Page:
So far so good. In the hullabaloo surrounding the launch of Firmware Version 4.0 this is the mode that attracted the least attention. The promotional material showed cameras on tripods tracking slowly moving trains. Big deal, zone and single point focus are where the action shooting's at, amiright? But on a whim I started playing around with wide/tracking yesterday evening while my boys played football. And it was something of a revelation. So let's return to wide/tracking in continuous focus mode. So far we've just tried single shot. What happens when we move to the 3ps continuous low mode? Functionality is pretty much the same. You can place the focus point anywhere and the camera will attempt to track the target with a shutter half press and then shoot three frames per second on a full press. This wasn't the ideal mode for our garden sports - especially due to the close distance and therefore quickly changes angles of my subjects.
So then I switched the camera to continuous high (8fps)2 mode. And this is where the choirs of angles comes in. Because this absolutely nailed it. I've been doing some online research this morning and lots of people seem to think if you engage 8fps shooting in wide/tracking mode the camera just falls back to zone focus mode. I really don't think this is true at all. While the camera does then limit the user to the nine faster phase detect focus points this isn't the zone focus mode, it is still the wide/tracking mode. Fujifilm confirms this in its own online FAQ where it states:
Q.When shooting mode is set to Wide/Tracking mode and CH(high-speed burst), the AF range becomes narrower. A. It is to realize AF speed following the approx. 8 frames/sec by narrowing the area of the Phase Detection AF.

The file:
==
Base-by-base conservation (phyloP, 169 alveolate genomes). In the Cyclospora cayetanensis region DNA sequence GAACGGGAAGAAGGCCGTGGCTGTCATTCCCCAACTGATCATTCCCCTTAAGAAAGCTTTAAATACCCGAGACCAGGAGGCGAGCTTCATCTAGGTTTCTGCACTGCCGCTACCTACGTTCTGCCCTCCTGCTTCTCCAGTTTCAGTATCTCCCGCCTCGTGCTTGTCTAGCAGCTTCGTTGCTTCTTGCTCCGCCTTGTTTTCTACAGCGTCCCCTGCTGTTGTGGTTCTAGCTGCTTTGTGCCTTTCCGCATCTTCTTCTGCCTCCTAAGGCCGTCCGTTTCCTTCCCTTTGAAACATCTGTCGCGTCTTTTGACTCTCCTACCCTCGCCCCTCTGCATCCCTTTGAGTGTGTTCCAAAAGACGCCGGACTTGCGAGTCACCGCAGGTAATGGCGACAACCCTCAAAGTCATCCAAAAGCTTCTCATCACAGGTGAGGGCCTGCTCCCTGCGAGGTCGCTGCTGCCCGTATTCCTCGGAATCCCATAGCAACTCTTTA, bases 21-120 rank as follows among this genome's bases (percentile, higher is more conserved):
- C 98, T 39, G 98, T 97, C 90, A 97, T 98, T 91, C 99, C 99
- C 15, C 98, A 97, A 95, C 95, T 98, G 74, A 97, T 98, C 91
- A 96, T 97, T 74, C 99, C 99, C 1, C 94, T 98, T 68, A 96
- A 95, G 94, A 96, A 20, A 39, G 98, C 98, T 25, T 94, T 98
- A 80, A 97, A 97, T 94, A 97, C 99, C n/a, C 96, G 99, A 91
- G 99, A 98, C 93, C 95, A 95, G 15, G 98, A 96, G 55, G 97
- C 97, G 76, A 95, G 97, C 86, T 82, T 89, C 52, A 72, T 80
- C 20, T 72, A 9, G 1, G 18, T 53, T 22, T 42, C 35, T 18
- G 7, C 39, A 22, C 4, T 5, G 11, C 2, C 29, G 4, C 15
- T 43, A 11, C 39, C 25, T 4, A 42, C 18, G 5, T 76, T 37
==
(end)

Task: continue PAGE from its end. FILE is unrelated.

So in wide/tracking mode, with continuous focus at 8fps the Fujifilm X-T1 will attempt to track. And I found using this setting revelatory yesterday evening. If I put the centre square on my focus target before half pressing the shutter the camera tried very hard to keep that target in focus. I was surprised how well this worked. The camera ignored complex leafy backgrounds much better than regular zone mode. The camera would reacquire my target if they moved out of the central PDAF zone for a few moments. The camera would ignore foreground objects that came into shot. Suddenly I was getting loads of keepers. So then I switched back to the 55-200mm lens to see if I got the same benefit. In the tight confines of the garden this lens is a little too long. But I still found that wide/tracking, C-AF, CH worked really well. So there we go. And awful lot of waffle to get to my main point - which is this:
FOR ACTION/SPORTS SHOTS WITH DIFFICULT BACKGROUNDS AND FOREGROUNDS THE FUJIFILM X-T1 REALLY WILL TRACK TARGETS WELL WHEN SET TO WIDE/TRACKING, C-AF, CH. SO THERE.
I don't need a Fujifilm X-T2 after all.3